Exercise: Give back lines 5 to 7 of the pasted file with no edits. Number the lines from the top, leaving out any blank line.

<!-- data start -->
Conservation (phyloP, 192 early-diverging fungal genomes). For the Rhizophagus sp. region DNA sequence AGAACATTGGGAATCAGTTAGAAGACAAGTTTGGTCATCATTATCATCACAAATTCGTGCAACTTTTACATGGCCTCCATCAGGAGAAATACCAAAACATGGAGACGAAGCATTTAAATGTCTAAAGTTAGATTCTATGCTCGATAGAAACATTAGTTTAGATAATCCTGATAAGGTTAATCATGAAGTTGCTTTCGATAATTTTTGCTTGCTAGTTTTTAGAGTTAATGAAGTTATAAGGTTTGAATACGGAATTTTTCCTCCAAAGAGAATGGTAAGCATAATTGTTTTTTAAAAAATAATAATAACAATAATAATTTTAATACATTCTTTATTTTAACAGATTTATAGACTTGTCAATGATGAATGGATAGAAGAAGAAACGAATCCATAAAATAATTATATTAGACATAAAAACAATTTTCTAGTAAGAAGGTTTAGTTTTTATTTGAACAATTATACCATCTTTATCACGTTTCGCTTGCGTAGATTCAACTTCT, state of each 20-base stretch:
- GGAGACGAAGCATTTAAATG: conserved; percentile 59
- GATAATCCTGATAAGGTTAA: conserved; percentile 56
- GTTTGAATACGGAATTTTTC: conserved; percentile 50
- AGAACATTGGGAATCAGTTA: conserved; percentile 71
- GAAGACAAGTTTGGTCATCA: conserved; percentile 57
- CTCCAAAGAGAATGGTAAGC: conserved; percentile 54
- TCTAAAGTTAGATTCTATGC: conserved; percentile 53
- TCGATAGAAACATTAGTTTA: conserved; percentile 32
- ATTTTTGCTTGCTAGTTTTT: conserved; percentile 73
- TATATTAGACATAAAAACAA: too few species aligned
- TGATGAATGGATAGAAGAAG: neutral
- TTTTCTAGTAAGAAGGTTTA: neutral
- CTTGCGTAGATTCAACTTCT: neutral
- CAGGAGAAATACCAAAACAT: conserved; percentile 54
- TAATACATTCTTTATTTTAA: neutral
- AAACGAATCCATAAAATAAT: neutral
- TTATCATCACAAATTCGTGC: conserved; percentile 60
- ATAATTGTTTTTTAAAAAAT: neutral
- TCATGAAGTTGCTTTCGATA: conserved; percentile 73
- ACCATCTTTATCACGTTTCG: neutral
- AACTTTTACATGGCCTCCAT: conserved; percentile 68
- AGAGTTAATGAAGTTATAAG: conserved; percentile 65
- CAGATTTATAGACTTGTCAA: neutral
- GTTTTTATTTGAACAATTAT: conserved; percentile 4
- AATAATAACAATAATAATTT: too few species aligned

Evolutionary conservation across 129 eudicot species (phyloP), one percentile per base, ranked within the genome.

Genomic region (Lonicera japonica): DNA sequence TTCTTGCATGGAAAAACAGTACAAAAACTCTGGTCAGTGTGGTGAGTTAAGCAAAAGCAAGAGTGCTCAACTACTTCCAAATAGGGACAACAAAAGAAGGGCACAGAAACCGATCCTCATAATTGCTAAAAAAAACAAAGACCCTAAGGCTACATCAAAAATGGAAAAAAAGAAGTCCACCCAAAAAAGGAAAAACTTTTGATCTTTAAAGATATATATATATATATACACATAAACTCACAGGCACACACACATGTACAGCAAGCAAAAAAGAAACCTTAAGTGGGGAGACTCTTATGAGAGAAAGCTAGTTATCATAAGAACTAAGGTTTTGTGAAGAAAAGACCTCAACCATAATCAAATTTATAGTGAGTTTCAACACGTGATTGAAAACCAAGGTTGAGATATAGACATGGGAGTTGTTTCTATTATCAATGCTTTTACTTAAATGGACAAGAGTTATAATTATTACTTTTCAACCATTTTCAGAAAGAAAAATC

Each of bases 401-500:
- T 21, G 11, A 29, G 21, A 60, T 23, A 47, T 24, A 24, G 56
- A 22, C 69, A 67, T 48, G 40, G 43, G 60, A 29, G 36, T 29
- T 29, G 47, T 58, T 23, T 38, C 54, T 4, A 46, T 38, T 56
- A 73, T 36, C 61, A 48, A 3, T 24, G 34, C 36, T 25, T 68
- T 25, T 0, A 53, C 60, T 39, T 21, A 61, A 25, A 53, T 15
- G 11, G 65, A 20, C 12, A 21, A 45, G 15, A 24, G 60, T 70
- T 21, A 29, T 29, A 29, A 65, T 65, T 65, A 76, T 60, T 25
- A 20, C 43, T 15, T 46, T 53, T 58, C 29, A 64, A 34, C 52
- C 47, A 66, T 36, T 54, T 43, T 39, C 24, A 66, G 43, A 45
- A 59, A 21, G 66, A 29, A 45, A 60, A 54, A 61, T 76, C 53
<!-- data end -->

- AGAACATTGGGAATCAGTTA: conserved; percentile 71
- GAAGACAAGTTTGGTCATCA: conserved; percentile 57
- CTCCAAAGAGAATGGTAAGC: conserved; percentile 54